“Hard work, not a miracle”

Uwe Krupp’s joy on the ice, and suffering away from the rink


Uwe Krupp fights for a medal at the 2010 IIHF World Championship. Photo: Jukka Rautio / HHOF-IIHF Images

COLOGNE – German national team coach Uwe Krupp has not always had a good time in the last few months. But after the 1-0 quarterfinal victory over archrival Switzerland, he had reason to smile. It was a victory he also dedicated to his wife, who was stricken with breast cancer recently.

After finishing 15th at last year’s World Championship and not winning a game the Olympics, Krupp’s team wasn’t exactly favoured pre-tournament to be playing for a medal this weekend in Cologne. Some fans, clubs and the media asked for a change behind the bench. But now everything is different.

And at post-game press conferences, Krupp hasn’t had to defend himself as usual. Instead, he’s been able to reply to the sometimes offensive questions of the German media with a touch of naughtiness and gratification.

Krupp has all reason to be all smiles when it comes to his team’s performance. The last time Germany won a medal was the bronze at the 1976 Olympic Winter Games in Innsbruck, Austria. The last time Germany was among the top four nations in the IIHF World Championship was in 1953 in Zurich and Basle, Switzerland. But that tournament had just three teams at the end, as Canada and the U.S. did not take part, and Czechoslovakia withdrew after playing four out of its six scheduled games following the death of President Klement Gottwald. Germany’s last big finish prior to that was at the 1938 Worlds in Prague, where it came fourth in a 14-team tournament.

And now, one year after a dismal performance in Berne, Germany is succeeding at home. Beating traditional rival Switzerland in the quarterfinal was emotional both during and after the game. With Philip Gogulla’s first goal of the tournament and a 41-save shutout by goalie Dennis Endras, Germany managed to reach the semis.

“We were prepared for a game against a team would put pressure on our defence,” Krupp said. “With tough defence and good goaltending we were able to stand the storm. This was a highly emotional game. It was not just two teams playing for a berth in the semi-finals. It was Germany vs. Switzerland.”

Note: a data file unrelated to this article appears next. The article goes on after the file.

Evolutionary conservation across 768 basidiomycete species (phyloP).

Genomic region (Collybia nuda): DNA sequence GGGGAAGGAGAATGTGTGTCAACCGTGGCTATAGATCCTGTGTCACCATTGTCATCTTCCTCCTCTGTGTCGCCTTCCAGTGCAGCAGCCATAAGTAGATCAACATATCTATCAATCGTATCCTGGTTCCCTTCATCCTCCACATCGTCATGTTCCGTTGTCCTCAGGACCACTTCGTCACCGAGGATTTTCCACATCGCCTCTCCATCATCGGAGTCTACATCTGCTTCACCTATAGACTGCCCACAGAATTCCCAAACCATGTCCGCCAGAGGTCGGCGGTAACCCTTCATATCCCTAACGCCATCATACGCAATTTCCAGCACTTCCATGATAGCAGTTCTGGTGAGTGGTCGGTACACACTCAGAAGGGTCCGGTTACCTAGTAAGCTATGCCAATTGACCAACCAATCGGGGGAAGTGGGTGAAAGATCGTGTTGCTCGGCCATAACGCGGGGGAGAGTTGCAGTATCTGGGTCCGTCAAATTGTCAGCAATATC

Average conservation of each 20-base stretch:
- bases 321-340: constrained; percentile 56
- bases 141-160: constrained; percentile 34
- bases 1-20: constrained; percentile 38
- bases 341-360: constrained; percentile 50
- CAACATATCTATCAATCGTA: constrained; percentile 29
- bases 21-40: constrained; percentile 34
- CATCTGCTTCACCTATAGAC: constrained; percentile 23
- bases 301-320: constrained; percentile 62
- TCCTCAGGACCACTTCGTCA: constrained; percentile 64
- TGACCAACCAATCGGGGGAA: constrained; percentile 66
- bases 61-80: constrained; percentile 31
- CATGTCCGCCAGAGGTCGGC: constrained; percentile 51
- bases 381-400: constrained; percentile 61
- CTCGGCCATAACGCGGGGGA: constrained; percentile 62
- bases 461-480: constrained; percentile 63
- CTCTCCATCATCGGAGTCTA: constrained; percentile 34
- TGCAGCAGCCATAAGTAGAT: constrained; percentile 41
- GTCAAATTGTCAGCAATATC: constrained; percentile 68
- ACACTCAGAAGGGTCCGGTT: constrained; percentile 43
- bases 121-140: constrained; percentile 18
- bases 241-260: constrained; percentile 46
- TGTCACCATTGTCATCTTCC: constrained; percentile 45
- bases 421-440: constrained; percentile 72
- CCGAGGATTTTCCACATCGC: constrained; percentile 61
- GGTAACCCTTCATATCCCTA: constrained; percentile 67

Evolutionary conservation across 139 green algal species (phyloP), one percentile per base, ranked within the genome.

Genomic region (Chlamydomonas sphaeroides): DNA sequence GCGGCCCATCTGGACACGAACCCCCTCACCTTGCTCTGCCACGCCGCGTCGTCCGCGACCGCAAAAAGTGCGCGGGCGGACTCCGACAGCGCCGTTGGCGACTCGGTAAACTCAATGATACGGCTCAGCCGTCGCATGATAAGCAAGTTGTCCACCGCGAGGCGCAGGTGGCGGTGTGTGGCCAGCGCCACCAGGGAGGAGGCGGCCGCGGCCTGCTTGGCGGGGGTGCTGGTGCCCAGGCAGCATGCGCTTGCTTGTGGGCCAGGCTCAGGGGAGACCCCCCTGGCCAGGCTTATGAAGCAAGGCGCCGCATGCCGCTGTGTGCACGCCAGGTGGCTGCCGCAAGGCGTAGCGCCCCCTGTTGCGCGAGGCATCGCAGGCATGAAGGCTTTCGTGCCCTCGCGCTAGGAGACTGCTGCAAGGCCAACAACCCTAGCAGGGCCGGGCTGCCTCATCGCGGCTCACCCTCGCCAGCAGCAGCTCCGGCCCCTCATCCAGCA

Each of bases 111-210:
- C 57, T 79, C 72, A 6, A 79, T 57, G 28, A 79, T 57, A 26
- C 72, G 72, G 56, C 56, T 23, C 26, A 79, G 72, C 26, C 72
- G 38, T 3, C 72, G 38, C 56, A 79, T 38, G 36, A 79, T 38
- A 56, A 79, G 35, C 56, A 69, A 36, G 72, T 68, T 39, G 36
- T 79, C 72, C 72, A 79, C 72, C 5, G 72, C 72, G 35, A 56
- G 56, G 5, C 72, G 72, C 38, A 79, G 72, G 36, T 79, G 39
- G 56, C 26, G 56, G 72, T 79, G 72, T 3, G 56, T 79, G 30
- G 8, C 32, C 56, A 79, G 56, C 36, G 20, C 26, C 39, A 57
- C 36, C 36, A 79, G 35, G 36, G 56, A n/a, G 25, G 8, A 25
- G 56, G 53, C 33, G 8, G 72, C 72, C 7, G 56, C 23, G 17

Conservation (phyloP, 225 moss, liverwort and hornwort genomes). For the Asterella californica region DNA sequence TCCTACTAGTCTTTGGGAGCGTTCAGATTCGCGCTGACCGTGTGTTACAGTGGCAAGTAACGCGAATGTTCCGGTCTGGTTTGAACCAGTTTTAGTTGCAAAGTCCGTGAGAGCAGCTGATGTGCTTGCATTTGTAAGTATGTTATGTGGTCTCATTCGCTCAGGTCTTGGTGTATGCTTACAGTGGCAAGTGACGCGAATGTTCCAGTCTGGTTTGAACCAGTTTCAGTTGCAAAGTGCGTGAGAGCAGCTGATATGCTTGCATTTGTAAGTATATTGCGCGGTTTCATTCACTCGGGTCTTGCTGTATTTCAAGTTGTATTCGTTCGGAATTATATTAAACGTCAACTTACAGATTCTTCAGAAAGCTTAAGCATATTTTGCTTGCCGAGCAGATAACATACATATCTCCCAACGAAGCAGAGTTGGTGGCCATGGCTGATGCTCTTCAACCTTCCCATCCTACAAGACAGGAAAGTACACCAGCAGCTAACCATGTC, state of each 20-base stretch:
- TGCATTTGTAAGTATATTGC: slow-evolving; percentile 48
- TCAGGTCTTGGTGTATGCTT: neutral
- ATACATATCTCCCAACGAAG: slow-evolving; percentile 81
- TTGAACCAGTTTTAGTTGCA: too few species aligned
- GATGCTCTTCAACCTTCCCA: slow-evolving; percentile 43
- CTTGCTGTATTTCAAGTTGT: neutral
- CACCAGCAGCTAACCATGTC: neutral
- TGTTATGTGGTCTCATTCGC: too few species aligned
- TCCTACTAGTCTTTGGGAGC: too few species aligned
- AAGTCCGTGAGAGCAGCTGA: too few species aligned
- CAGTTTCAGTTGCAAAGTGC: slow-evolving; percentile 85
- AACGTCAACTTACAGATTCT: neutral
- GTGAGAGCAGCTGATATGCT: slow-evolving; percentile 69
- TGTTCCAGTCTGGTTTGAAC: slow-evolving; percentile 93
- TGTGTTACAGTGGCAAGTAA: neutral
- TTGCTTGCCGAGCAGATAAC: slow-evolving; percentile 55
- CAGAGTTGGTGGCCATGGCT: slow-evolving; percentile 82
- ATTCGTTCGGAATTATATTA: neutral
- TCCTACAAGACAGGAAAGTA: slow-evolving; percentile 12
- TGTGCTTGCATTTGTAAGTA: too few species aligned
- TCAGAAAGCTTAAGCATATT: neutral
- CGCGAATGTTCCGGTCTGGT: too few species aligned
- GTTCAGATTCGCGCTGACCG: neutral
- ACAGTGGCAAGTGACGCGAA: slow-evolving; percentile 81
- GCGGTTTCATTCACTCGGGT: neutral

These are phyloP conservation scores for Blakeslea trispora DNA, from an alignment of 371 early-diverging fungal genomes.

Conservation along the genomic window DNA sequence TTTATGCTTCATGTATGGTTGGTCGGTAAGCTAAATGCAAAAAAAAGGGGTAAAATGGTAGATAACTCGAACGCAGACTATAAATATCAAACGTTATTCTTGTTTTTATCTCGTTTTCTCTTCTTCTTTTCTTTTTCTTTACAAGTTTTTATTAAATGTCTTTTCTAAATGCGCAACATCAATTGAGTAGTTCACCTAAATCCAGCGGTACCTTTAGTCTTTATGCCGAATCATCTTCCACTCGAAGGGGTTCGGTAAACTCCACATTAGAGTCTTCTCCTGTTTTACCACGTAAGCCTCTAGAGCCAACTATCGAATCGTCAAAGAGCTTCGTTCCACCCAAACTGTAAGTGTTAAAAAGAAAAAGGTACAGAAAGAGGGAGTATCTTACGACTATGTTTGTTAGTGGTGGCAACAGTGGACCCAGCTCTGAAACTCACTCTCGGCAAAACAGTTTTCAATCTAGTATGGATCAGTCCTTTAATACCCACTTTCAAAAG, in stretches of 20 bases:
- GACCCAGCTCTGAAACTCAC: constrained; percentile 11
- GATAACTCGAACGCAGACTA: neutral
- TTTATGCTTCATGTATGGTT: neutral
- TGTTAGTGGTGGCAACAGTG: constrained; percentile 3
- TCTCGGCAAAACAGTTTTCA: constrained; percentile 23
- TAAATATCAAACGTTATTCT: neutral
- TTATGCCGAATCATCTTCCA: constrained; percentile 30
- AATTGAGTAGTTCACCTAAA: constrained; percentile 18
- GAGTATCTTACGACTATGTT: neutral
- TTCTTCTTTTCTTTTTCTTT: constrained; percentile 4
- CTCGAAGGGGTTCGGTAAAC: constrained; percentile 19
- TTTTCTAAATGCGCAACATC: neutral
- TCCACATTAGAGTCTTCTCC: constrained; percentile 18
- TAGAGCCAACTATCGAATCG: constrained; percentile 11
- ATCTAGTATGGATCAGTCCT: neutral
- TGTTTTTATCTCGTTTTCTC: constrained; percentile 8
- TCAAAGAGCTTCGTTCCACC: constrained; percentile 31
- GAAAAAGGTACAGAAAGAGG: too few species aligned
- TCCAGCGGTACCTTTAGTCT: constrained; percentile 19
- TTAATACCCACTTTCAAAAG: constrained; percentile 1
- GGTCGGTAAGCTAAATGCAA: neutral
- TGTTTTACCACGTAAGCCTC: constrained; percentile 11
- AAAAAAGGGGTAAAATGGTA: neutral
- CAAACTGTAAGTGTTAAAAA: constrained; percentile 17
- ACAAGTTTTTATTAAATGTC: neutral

He also reacted to the emotions that spilled overboard at the end of the game: “There are lots of emotions. Every battle is fought hard. These players have known one another since they were under-16 players. Sometimes it swings this way, sometimes that way. Hockey is a game of emotions, and the players, coaches and fans love this game.”

Has Germany changed that much compared to last year? No, says Krupp.

What the Germans have done is play their best with the limited potential of a nation that sits 12th in the IIHF World Ranking. Germany has probably had the best defensive performance of all the teams at this year’s tournament. It’s not only because the system prevents the players from taking too many risks, but also because the coaching staff has found a way to keep games close while also being ready to go on the counterattack. Ironically, this style resembles the hockey its defeated quarterfinal rival Switzerland played during the Ralph Krueger era for most of the last 13 years.

“It’s not just a miracle or coincidence,” said Krupp. “It’s about a great performance and hard work. We have worked hard for this moment. In the past we were not always rewarded. This time we were. We have always had to walk this fine line between the Relegation Round, the Qualification Round, and sometimes even the quarterfinals. That hasn’t changed. But the players have overachieved with the support of the fans. History shows that German teams play well with home-ice advantage. The football and handball teams have shown that in the last few years when playing as a host nation, and this time we’re the story. It’s a story that can always happen in sport, and the timing couldn’t be better for us.”